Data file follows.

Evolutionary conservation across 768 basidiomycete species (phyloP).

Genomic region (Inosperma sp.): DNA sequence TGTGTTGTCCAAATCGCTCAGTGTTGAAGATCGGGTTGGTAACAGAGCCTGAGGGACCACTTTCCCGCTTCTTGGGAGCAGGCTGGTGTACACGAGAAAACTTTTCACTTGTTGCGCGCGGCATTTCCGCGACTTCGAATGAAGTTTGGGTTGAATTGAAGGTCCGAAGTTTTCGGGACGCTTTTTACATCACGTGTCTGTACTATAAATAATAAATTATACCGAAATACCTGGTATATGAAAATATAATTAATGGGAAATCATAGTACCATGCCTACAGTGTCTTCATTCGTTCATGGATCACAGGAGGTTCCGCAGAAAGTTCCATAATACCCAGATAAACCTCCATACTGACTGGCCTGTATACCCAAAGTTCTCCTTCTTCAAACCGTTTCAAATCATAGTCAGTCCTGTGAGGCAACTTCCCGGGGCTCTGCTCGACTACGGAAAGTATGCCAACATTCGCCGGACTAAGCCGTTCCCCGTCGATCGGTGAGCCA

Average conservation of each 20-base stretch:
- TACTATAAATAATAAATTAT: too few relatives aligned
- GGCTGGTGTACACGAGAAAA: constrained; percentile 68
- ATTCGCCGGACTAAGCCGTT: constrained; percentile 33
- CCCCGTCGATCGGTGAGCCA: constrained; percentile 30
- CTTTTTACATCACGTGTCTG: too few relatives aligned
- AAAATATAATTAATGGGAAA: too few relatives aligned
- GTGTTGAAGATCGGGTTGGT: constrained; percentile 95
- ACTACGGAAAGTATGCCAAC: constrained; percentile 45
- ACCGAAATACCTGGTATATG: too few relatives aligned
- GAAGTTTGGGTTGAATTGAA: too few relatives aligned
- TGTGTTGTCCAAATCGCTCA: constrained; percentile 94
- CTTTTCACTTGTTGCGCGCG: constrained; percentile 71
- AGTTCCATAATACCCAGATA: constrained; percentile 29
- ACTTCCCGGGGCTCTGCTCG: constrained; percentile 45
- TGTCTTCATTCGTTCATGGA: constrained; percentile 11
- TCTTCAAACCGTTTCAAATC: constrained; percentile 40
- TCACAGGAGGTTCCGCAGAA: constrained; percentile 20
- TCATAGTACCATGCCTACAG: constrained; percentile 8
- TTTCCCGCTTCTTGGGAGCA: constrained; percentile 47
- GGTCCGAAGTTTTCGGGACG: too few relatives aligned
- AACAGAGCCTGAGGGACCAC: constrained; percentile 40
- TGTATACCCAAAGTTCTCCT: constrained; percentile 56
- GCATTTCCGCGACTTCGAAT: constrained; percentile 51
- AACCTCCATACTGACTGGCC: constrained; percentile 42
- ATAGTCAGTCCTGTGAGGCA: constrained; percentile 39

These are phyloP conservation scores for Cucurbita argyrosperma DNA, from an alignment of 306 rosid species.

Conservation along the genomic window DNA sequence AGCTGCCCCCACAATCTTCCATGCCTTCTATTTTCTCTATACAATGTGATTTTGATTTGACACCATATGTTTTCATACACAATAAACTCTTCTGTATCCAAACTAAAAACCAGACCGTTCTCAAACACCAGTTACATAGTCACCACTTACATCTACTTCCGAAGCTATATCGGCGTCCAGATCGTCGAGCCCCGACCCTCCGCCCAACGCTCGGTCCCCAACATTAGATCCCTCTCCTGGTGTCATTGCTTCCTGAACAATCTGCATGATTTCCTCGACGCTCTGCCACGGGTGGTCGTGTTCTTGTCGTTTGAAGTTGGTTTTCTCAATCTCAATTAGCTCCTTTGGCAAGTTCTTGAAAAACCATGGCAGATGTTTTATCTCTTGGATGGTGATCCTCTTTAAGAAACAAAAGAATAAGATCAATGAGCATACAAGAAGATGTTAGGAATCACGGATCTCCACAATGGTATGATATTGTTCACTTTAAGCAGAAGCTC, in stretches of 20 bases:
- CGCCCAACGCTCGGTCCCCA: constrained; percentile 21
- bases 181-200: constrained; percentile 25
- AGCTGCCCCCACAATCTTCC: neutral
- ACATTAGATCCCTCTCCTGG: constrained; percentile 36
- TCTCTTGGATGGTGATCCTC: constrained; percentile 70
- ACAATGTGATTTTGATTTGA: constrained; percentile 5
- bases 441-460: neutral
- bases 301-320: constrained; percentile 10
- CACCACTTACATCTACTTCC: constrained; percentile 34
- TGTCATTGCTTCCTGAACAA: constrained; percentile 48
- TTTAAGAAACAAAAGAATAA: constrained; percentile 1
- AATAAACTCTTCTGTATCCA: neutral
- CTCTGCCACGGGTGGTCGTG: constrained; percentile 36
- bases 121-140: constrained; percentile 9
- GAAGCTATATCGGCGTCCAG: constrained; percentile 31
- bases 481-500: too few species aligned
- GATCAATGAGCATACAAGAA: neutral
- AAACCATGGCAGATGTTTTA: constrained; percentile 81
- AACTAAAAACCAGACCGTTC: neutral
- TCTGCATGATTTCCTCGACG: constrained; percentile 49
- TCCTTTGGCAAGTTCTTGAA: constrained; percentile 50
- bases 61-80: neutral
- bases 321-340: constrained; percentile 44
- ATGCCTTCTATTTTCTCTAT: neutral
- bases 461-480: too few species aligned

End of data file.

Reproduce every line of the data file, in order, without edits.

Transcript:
Evolutionary conservation across 768 basidiomycete species (phyloP).

Genomic region (Inosperma sp.): DNA sequence TGTGTTGTCCAAATCGCTCAGTGTTGAAGATCGGGTTGGTAACAGAGCCTGAGGGACCACTTTCCCGCTTCTTGGGAGCAGGCTGGTGTACACGAGAAAACTTTTCACTTGTTGCGCGCGGCATTTCCGCGACTTCGAATGAAGTTTGGGTTGAATTGAAGGTCCGAAGTTTTCGGGACGCTTTTTACATCACGTGTCTGTACTATAAATAATAAATTATACCGAAATACCTGGTATATGAAAATATAATTAATGGGAAATCATAGTACCATGCCTACAGTGTCTTCATTCGTTCATGGATCACAGGAGGTTCCGCAGAAAGTTCCATAATACCCAGATAAACCTCCATACTGACTGGCCTGTATACCCAAAGTTCTCCTTCTTCAAACCGTTTCAAATCATAGTCAGTCCTGTGAGGCAACTTCCCGGGGCTCTGCTCGACTACGGAAAGTATGCCAACATTCGCCGGACTAAGCCGTTCCCCGTCGATCGGTGAGCCA

Average conservation of each 20-base stretch:
- TACTATAAATAATAAATTAT: too few relatives aligned
- GGCTGGTGTACACGAGAAAA: constrained; percentile 68
- ATTCGCCGGACTAAGCCGTT: constrained; percentile 33
- CCCCGTCGATCGGTGAGCCA: constrained; percentile 30
- CTTTTTACATCACGTGTCTG: too few relatives aligned
- AAAATATAATTAATGGGAAA: too few relatives aligned
- GTGTTGAAGATCGGGTTGGT: constrained; percentile 95
- ACTACGGAAAGTATGCCAAC: constrained; percentile 45
- ACCGAAATACCTGGTATATG: too few relatives aligned
- GAAGTTTGGGTTGAATTGAA: too few relatives aligned
- TGTGTTGTCCAAATCGCTCA: constrained; percentile 94
- CTTTTCACTTGTTGCGCGCG: constrained; percentile 71
- AGTTCCATAATACCCAGATA: constrained; percentile 29
- ACTTCCCGGGGCTCTGCTCG: constrained; percentile 45
- TGTCTTCATTCGTTCATGGA: constrained; percentile 11
- TCTTCAAACCGTTTCAAATC: constrained; percentile 40
- TCACAGGAGGTTCCGCAGAA: constrained; percentile 20
- TCATAGTACCATGCCTACAG: constrained; percentile 8
- TTTCCCGCTTCTTGGGAGCA: constrained; percentile 47
- GGTCCGAAGTTTTCGGGACG: too few relatives aligned
- AACAGAGCCTGAGGGACCAC: constrained; percentile 40
- TGTATACCCAAAGTTCTCCT: constrained; percentile 56
- GCATTTCCGCGACTTCGAAT: constrained; percentile 51
- AACCTCCATACTGACTGGCC: constrained; percentile 42
- ATAGTCAGTCCTGTGAGGCA: constrained; percentile 39

These are phyloP conservation scores for Cucurbita argyrosperma DNA, from an alignment of 306 rosid species.

Conservation along the genomic window DNA sequence AGCTGCCCCCACAATCTTCCATGCCTTCTATTTTCTCTATACAATGTGATTTTGATTTGACACCATATGTTTTCATACACAATAAACTCTTCTGTATCCAAACTAAAAACCAGACCGTTCTCAAACACCAGTTACATAGTCACCACTTACATCTACTTCCGAAGCTATATCGGCGTCCAGATCGTCGAGCCCCGACCCTCCGCCCAACGCTCGGTCCCCAACATTAGATCCCTCTCCTGGTGTCATTGCTTCCTGAACAATCTGCATGATTTCCTCGACGCTCTGCCACGGGTGGTCGTGTTCTTGTCGTTTGAAGTTGGTTTTCTCAATCTCAATTAGCTCCTTTGGCAAGTTCTTGAAAAACCATGGCAGATGTTTTATCTCTTGGATGGTGATCCTCTTTAAGAAACAAAAGAATAAGATCAATGAGCATACAAGAAGATGTTAGGAATCACGGATCTCCACAATGGTATGATATTGTTCACTTTAAGCAGAAGCTC, in stretches of 20 bases:
- CGCCCAACGCTCGGTCCCCA: constrained; percentile 21
- bases 181-200: constrained; percentile 25
- AGCTGCCCCCACAATCTTCC: neutral
- ACATTAGATCCCTCTCCTGG: constrained; percentile 36
- TCTCTTGGATGGTGATCCTC: constrained; percentile 70
- ACAATGTGATTTTGATTTGA: constrained; percentile 5
- bases 441-460: neutral
- bases 301-320: constrained; percentile 10
- CACCACTTACATCTACTTCC: constrained; percentile 34
- TGTCATTGCTTCCTGAACAA: constrained; percentile 48
- TTTAAGAAACAAAAGAATAA: constrained; percentile 1
- AATAAACTCTTCTGTATCCA: neutral
- CTCTGCCACGGGTGGTCGTG: constrained; percentile 36
- bases 121-140: constrained; percentile 9
- GAAGCTATATCGGCGTCCAG: constrained; percentile 31
- bases 481-500: too few species aligned
- GATCAATGAGCATACAAGAA: neutral
- AAACCATGGCAGATGTTTTA: constrained; percentile 81
- AACTAAAAACCAGACCGTTC: neutral
- TCTGCATGATTTCCTCGACG: constrained; percentile 49
- TCCTTTGGCAAGTTCTTGAA: constrained; percentile 50
- bases 61-80: neutral
- bases 321-340: constrained; percentile 44
- ATGCCTTCTATTTTCTCTAT: neutral
- bases 461-480: too few species aligned